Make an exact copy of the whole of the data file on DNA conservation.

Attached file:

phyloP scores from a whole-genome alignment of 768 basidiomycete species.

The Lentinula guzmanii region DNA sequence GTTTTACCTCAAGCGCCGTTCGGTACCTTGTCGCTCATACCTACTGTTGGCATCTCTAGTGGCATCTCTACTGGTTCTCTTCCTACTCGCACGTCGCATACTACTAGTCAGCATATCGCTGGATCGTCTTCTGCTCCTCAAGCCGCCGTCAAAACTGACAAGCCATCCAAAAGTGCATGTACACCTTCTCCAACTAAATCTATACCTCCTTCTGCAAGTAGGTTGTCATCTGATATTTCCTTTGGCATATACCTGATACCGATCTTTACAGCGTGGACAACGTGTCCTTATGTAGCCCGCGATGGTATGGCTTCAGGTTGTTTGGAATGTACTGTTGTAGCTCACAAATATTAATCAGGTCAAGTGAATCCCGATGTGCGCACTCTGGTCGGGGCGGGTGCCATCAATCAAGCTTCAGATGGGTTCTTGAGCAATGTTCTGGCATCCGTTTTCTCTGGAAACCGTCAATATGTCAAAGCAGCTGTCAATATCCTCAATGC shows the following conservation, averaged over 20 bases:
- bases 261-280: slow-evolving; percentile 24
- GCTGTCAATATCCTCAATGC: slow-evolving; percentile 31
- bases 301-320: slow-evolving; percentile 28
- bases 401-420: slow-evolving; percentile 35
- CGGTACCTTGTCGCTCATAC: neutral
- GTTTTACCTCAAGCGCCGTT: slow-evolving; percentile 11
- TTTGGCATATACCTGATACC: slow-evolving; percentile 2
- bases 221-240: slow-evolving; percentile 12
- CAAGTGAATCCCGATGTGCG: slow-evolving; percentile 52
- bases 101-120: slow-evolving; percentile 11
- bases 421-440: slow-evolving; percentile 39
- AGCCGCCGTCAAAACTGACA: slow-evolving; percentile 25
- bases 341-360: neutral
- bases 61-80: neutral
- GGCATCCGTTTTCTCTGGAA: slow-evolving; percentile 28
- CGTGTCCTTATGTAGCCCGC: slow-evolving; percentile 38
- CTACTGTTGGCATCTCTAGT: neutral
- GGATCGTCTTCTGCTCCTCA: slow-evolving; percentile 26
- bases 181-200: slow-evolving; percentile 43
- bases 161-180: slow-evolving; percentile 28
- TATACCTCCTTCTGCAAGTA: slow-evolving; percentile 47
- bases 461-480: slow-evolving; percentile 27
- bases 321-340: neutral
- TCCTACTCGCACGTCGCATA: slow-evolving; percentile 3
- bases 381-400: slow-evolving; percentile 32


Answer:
phyloP scores from a whole-genome alignment of 768 basidiomycete species.

The Lentinula guzmanii region DNA sequence GTTTTACCTCAAGCGCCGTTCGGTACCTTGTCGCTCATACCTACTGTTGGCATCTCTAGTGGCATCTCTACTGGTTCTCTTCCTACTCGCACGTCGCATACTACTAGTCAGCATATCGCTGGATCGTCTTCTGCTCCTCAAGCCGCCGTCAAAACTGACAAGCCATCCAAAAGTGCATGTACACCTTCTCCAACTAAATCTATACCTCCTTCTGCAAGTAGGTTGTCATCTGATATTTCCTTTGGCATATACCTGATACCGATCTTTACAGCGTGGACAACGTGTCCTTATGTAGCCCGCGATGGTATGGCTTCAGGTTGTTTGGAATGTACTGTTGTAGCTCACAAATATTAATCAGGTCAAGTGAATCCCGATGTGCGCACTCTGGTCGGGGCGGGTGCCATCAATCAAGCTTCAGATGGGTTCTTGAGCAATGTTCTGGCATCCGTTTTCTCTGGAAACCGTCAATATGTCAAAGCAGCTGTCAATATCCTCAATGC shows the following conservation, averaged over 20 bases:
- bases 261-280: slow-evolving; percentile 24
- GCTGTCAATATCCTCAATGC: slow-evolving; percentile 31
- bases 301-320: slow-evolving; percentile 28
- bases 401-420: slow-evolving; percentile 35
- CGGTACCTTGTCGCTCATAC: neutral
- GTTTTACCTCAAGCGCCGTT: slow-evolving; percentile 11
- TTTGGCATATACCTGATACC: slow-evolving; percentile 2
- bases 221-240: slow-evolving; percentile 12
- CAAGTGAATCCCGATGTGCG: slow-evolving; percentile 52
- bases 101-120: slow-evolving; percentile 11
- bases 421-440: slow-evolving; percentile 39
- AGCCGCCGTCAAAACTGACA: slow-evolving; percentile 25
- bases 341-360: neutral
- bases 61-80: neutral
- GGCATCCGTTTTCTCTGGAA: slow-evolving; percentile 28
- CGTGTCCTTATGTAGCCCGC: slow-evolving; percentile 38
- CTACTGTTGGCATCTCTAGT: neutral
- GGATCGTCTTCTGCTCCTCA: slow-evolving; percentile 26
- bases 181-200: slow-evolving; percentile 43
- bases 161-180: slow-evolving; percentile 28
- TATACCTCCTTCTGCAAGTA: slow-evolving; percentile 47
- bases 461-480: slow-evolving; percentile 27
- bases 321-340: neutral
- TCCTACTCGCACGTCGCATA: slow-evolving; percentile 3
- bases 381-400: slow-evolving; percentile 32